The chang­ing face and na­ture of devel­op­ment fi­nanc­ing

Stabroek News Sunday - - LETTERS -

Rou­tine

Some­times people do not think of things that they see or do, es­pe­cially when the oc­cur­rence be­comes rou­tine. This can also hap­pen be­tween coun­tries. One as­pect of the re­la­tion­ship be­tween coun­tries in the in­ter­na­tional com­mu­nity is the al­lo­ca­tion of re­sources be­tween them. De­spite the vast­ness of the planet, re­sources re­main scarce for a va­ri­ety of rea­sons. For ex­am­ple, in Guyana, the re­sources to de­ter­mine if oil ex­isted and to ex­tract it from the ground re­main scarce since Guyana does not pro­duce oil rigs and had no money to ac­quire them on its own.

The un­avail­abil­ity of oil ex­plo­ration skill sets is an ad­di­tional rea­son for the scarcity of oil in Guyana. In a global econ­omy dom­i­nated by mar­ket par­tic­i­pants, the al­lo­ca­tion of re­sources be­tween sov­er­eign states takes place through of­fi­cial flows, fi­nan­cial mar­kets, for­eign di­rect in­vest­ment and trade re­la­tions. Each set of fi­nan­cial flows can lead to changes in the economic wel­fare of coun­tries and, at an ag­gre­gate level, in­crease the wel­fare of the global econ­omy.

The amount of re­sources that a coun­try gets de­pends as much on its needs as on the type of re­la­tion­ship it has with rich and in­flu­en­tial donor coun­tries. The im­por­tance of some of th­ese re­la­tion­ships is mea­sured by geopo­lit­i­cal in­ter­ests, economic op­por­tu­ni­ties, fac­tor en­dow­ments and se­cu­rity vul­ner­a­bil­i­ties. Th­ese fac­tors do not carry the same weight for each coun­try with the re­sult that the al­lo­ca­tion of re­sources could be un­even. The un­even­ness in the al­lo­ca­tion of re­sources sets off a dis­course about devel­op­ment fi­nanc­ing, that el­e­ment of in­ter­na­tional fi­nan­cial flows that are sup­posed to help poorer and weaker coun­tries reach that mag­i­cal phase of pros­per­ity. One might won­der there­fore amidst all the known types of fi­nan­cial flows which one is typ­i­cally char­ac­ter­ized as devel­op­ment fi­nanc­ing and why. This ar­ti­cle seeks to dis­cuss that is­sue and other as­pects of the re­la­tion­ship per­tain­ing to devel­op­ment fi­nanc­ing.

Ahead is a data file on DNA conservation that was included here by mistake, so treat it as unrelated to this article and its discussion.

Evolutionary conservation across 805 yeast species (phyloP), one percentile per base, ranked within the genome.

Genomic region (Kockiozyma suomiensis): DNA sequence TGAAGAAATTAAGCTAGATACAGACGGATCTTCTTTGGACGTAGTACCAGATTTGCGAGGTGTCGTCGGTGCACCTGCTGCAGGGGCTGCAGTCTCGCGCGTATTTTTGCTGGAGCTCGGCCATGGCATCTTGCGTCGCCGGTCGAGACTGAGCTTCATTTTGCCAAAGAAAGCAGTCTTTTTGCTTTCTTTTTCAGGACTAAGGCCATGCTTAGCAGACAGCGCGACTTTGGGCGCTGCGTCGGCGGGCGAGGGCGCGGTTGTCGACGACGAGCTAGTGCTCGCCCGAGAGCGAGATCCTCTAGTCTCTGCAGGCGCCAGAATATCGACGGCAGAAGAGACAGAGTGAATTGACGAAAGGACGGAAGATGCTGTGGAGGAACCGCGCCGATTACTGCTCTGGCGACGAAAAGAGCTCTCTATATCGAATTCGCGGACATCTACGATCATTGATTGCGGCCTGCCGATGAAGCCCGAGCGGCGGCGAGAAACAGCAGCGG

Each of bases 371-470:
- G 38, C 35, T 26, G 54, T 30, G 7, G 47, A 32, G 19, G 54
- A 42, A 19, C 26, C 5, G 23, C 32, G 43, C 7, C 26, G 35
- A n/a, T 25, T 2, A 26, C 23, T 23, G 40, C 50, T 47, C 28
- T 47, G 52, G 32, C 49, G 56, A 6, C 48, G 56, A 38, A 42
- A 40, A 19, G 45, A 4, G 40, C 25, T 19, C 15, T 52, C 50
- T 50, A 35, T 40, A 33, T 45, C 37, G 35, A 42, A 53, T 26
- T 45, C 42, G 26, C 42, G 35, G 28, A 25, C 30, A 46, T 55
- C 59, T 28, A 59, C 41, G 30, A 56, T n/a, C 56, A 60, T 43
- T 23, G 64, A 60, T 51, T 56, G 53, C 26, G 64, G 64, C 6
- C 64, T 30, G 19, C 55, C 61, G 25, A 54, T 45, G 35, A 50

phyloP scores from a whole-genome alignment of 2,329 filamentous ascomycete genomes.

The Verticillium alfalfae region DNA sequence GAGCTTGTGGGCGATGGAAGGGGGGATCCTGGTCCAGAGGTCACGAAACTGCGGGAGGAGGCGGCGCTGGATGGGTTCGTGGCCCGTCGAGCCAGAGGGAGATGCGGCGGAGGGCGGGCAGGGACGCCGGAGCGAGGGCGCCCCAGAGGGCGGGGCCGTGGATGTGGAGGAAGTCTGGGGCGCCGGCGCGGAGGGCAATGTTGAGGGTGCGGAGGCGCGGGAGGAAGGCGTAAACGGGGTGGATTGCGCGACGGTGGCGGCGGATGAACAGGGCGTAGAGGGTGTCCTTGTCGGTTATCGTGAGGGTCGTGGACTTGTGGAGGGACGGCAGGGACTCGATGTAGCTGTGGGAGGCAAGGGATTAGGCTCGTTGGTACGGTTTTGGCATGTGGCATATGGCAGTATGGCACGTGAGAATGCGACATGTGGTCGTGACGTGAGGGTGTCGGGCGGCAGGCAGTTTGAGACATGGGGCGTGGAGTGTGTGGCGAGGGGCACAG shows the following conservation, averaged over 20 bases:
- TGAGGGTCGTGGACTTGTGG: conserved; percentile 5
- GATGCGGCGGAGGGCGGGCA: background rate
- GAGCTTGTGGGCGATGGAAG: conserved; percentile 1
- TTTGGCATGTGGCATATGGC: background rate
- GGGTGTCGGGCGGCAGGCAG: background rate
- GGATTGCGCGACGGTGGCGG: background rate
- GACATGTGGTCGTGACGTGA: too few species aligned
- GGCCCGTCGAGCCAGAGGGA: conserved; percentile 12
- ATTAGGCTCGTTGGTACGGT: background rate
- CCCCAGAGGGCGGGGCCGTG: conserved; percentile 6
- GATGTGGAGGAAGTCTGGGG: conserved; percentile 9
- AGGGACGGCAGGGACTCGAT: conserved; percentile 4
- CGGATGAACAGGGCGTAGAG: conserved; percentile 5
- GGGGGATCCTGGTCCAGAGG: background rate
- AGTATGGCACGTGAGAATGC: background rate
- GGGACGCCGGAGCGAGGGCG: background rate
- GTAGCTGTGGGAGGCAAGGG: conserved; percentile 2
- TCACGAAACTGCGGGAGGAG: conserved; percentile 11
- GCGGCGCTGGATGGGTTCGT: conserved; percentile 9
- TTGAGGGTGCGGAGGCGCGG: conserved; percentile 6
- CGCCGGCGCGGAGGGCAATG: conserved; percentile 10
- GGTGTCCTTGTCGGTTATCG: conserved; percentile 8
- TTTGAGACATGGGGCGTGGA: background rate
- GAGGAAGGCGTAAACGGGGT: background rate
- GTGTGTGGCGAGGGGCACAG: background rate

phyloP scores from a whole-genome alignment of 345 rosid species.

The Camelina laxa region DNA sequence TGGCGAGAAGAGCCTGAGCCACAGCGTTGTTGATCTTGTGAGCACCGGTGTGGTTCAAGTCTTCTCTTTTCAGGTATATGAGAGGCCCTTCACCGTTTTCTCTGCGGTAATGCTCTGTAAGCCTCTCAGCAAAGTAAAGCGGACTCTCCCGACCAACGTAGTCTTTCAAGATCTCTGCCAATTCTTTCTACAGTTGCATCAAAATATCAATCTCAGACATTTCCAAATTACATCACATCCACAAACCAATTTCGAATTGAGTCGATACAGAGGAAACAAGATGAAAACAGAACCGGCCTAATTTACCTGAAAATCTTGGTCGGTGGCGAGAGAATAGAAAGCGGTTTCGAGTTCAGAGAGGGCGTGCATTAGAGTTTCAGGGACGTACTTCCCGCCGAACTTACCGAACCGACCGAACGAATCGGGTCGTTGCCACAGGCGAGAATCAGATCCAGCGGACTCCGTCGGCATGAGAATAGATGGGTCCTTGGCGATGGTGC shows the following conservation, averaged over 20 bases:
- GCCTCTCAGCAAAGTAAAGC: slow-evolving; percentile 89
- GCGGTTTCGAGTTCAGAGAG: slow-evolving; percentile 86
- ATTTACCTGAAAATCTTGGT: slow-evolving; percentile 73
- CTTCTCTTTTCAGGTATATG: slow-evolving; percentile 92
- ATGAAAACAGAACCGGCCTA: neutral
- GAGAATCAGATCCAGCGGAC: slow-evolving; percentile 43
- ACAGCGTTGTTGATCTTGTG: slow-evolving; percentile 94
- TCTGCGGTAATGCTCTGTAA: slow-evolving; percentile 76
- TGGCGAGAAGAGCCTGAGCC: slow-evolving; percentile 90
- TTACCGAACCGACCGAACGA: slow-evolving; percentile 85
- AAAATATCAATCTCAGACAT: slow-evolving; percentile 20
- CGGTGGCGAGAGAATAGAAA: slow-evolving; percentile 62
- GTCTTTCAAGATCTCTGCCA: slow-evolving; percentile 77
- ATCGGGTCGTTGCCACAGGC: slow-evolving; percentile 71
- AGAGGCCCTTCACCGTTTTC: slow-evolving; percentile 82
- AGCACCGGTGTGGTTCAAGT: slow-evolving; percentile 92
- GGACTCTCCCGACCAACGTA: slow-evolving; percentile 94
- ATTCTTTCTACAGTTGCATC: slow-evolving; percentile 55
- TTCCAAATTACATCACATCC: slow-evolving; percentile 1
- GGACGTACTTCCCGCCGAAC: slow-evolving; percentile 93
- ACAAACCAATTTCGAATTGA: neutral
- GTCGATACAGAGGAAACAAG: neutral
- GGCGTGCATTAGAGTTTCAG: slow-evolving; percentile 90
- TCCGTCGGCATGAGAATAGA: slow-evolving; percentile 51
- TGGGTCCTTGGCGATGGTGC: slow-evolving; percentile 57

A gap

Devel­op­ment fi­nanc­ing is a con­cept that refers to cash, ser­vices or in-kind con­tri­bu­tions ac­quired and used to in­crease economic op­por­tu­ni­ties in a coun­try. The need for fi­nanc­ing de­vel­ops when there is a gap be­tween re­quired and avail­able re­sources.

The gap be­tween in­vest­ments and sav­ings in de­vel­op­ing coun­tries is what gives rise to the need for ex­ter­nal fi­nanc­ing (devel­op­ment fi­nanc­ing). It stands to rea­son that, in most cases, th­ese coun­tries do not have suf­fi­cient rev­enues to fill this gap. Guyana has ben­e­fited from such gap-fill­ing flows, even though the amount re­ceived might not have met its to­tal needs.

At one time, all types of flows, grants, loans, ex­port cred­its, mixed cred­its, as­so­ci­ated fi­nance and pri­vate in­vest­ment were thrown into the devel­op­ment as­sis­tance pot.

Early in the life of the pro­vi­sion of devel­op­ment as­sis­tance, this pot­pourri of as­sis­tance pre­sented con­cep­tual and op­er­a­tional prob­lems. How­ever, de­vel­oped coun­tries which pro­vided large amounts of grant in their aid pack­ages called for a new mea­sure of devel­op­ment as­sis­tance. Emerg­ing as well at the same time were calls by de­vel­op­ing coun­tries, many of whom were fos­ter­ing a re­la­tion­ship from a new po­si­tion of sovereignty, for more con­ces­sional aid. After some de­bate, es­pe­cially among donors who are mem­bers of the Devel­op­ment As­sis­tance Com­mit­tee, a de­ci­sion was taken to clas­sify as­sis­tance pro­vided by th­ese coun­tries into three cat­e­gories. Th­ese cat­e­gories are of­fi­cial flows, other of­fi­cial flows and pri­vate flows. This clas­si­fi­ca­tion en­abled the sep­a­ra­tion of of­fi­cial flows from pri­vate flows.

Par­tic­u­lar iden­tity